Blackjack Dealer-to-Player Single-Card Switch
This switch involves one or more signals from the player, and a sleigh-of-hand maneuver by the dealer. The purpose of this switch is to cheat the casino by making the player win.
For demo purposes only one active hand was dealt, and the switch was made right after the deal. In a game, however, this switch would be performed with a different timing. Below is a description of this switch, as would be done during an active game.
The player is seated to the dealer's right, at a position to allow him to play last, after all the other players. The player places a $200 bet (two black chips). He is dealt two cards and receives, in this case, a total of 16 (10S, 6C). Now the player needs to signal to the dealer that he has a bad hand that consists of a 10-value card and an odd one. This signal is not shown on this video, but it is easily accomplished by laying both cards down, to rest, in a predetermined position to signal that the hand contains one 10-card.
At this point the cheats have a very good chance to catch a 20, or a 21, because of the presence of the 10-card. A desired card will be secured while other players ask for hit cards. The cheats have four possibilities for a favorable outcome:
The video shows the 4th scenario. There are several methods for securing a desired card. One option involves flashing, i.e. the dealer flashes the top card of the deck to the player each time after dealing a hit-card. The player only has to signal to the dealer when one of the desired cards shows up at the top of the deck, and from then on the dealer will deal seconds every time any of the players asks for a hit. The odds of catching a desired card are great, because in this case the desired card could be a 4, 5, 10, J, Q, K, or Ace. If the cheats secure a 10-card or and Ace, the player will signal to the dealer that he requires a switch. The signal in this video is done by the player switching his cards before he lay them down. In this case the player wanted to collect on a natural (because an Ace was secured), so he tossed the cards forward after signaling for a switch. Then the dealer turned the player's hand over, and in doing so switched the 6 for the Ace.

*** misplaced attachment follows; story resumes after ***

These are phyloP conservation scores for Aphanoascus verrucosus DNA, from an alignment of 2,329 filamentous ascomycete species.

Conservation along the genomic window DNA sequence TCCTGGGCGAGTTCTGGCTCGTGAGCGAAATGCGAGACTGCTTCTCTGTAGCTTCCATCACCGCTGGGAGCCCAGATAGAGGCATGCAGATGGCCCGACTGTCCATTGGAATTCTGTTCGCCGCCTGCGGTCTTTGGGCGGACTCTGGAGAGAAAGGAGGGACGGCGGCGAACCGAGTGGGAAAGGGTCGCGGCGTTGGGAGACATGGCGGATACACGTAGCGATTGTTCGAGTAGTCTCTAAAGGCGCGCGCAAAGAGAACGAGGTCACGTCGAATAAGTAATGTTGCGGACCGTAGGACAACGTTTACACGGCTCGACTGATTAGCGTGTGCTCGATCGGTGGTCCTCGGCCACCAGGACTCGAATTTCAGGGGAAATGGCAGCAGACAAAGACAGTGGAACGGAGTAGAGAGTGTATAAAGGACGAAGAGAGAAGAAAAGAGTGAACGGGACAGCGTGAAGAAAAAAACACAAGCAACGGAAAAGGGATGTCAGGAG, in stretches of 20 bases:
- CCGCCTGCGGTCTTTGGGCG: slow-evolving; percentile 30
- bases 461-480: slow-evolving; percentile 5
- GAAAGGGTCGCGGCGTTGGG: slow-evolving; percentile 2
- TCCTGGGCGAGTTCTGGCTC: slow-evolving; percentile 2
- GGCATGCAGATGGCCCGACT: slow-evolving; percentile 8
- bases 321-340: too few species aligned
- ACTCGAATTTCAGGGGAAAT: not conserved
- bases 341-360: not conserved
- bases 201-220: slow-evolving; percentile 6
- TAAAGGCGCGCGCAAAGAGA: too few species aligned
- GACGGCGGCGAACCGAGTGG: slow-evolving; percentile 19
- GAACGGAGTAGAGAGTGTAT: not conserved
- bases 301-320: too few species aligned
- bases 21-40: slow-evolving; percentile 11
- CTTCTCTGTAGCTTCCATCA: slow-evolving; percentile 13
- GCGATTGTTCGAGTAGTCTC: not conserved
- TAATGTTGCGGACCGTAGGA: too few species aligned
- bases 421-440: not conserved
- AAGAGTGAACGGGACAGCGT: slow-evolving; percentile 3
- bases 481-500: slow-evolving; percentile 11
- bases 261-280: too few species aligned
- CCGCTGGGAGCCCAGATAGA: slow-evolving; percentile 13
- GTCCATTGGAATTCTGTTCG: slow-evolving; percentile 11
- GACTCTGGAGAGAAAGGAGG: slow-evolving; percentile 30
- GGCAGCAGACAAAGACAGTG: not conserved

If a 10-card was secured, then the player would have signaled for a switch and tucked both cards under the bet, as if he wishes to stand. In this case the dealer would have to play out his hand first and later switch the player's 6 for a 10, only if necessary (i.e. if the dealer didn't bust).
Apart from the dealer turning over the payer's cards in a suspicious manner, there is yet another giveaway that something odd is happening. In a real game, the player would show his natural (Ace and 10) right after the deal, and before other players start asking for hits, and the dealer would settle the natural first. In this case the player "showed" his natural at the end of the round. In addition, the player tossed his two cards face down. Usually, a player would toss a natural face up.
This strategy has no practical use in a regulated casino. First, the dealer is not allowed to hold the deck in mechanic's grip, and the the dealer would probably not be allowed to turn over the player's natural with the hand that is holding the deck. However, the cheating strategy would probably pass in any home game, or a game run in an illegal after hours club where no one really knows what goes on. Additionally, the strategy can work really well for a demo.